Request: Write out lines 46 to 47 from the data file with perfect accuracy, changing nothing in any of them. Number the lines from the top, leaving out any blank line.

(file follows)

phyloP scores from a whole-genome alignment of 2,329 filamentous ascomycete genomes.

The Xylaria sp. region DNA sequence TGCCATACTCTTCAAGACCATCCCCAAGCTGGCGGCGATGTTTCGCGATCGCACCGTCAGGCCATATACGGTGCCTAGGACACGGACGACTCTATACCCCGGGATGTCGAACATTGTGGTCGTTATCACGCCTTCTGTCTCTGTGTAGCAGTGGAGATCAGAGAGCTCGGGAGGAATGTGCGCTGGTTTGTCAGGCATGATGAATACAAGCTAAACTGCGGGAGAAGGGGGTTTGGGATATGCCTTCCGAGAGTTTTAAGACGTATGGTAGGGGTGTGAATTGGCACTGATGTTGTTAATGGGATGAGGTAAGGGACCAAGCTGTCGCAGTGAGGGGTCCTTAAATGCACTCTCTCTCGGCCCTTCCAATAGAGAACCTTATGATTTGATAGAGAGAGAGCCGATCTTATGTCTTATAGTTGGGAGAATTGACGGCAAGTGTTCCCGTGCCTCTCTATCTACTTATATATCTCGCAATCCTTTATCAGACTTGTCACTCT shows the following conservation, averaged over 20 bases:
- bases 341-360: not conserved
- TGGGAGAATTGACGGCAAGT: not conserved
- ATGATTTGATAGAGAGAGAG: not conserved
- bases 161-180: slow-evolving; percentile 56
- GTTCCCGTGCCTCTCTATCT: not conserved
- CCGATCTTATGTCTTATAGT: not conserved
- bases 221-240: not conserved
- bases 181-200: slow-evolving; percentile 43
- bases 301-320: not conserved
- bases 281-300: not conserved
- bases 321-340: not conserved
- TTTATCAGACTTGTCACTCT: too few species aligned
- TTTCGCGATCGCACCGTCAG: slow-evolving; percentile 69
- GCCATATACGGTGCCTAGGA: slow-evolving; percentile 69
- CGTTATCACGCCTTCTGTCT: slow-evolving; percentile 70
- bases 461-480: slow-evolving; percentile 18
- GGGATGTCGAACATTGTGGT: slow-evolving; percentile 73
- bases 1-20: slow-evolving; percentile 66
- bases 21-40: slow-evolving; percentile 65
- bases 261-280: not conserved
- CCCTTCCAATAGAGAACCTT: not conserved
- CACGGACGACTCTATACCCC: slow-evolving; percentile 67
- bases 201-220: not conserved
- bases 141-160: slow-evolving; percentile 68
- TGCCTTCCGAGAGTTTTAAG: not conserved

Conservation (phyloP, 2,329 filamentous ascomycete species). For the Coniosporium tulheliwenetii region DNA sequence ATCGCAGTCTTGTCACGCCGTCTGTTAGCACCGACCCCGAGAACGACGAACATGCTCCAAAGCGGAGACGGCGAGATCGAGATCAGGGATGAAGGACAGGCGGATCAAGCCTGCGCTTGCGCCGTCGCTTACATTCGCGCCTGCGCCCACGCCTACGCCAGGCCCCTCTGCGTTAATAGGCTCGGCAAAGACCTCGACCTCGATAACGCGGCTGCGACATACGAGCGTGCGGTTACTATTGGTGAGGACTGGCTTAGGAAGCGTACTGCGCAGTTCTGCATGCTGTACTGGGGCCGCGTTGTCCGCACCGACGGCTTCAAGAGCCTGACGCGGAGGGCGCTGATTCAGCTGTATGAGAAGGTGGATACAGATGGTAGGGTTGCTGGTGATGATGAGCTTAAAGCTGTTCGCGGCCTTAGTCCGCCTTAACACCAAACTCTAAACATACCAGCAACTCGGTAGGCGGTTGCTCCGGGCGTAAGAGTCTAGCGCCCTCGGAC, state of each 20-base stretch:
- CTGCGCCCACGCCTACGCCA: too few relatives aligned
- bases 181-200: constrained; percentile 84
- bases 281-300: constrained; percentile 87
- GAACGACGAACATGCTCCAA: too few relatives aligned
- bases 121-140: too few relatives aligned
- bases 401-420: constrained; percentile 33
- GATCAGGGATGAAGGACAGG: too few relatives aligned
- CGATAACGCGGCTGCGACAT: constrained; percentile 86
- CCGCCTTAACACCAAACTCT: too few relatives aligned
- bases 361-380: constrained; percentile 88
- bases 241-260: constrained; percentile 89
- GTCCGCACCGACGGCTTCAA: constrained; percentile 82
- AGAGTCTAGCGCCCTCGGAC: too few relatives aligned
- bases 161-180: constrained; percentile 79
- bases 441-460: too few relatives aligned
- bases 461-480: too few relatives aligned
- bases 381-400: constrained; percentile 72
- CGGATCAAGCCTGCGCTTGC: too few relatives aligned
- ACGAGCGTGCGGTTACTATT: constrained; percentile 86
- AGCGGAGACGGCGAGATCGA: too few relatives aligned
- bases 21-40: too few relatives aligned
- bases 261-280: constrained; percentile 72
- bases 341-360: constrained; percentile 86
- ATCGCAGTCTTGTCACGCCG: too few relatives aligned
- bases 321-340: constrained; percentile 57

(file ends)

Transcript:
- CGGATCAAGCCTGCGCTTGC: too few relatives aligned
- ACGAGCGTGCGGTTACTATT: constrained; percentile 86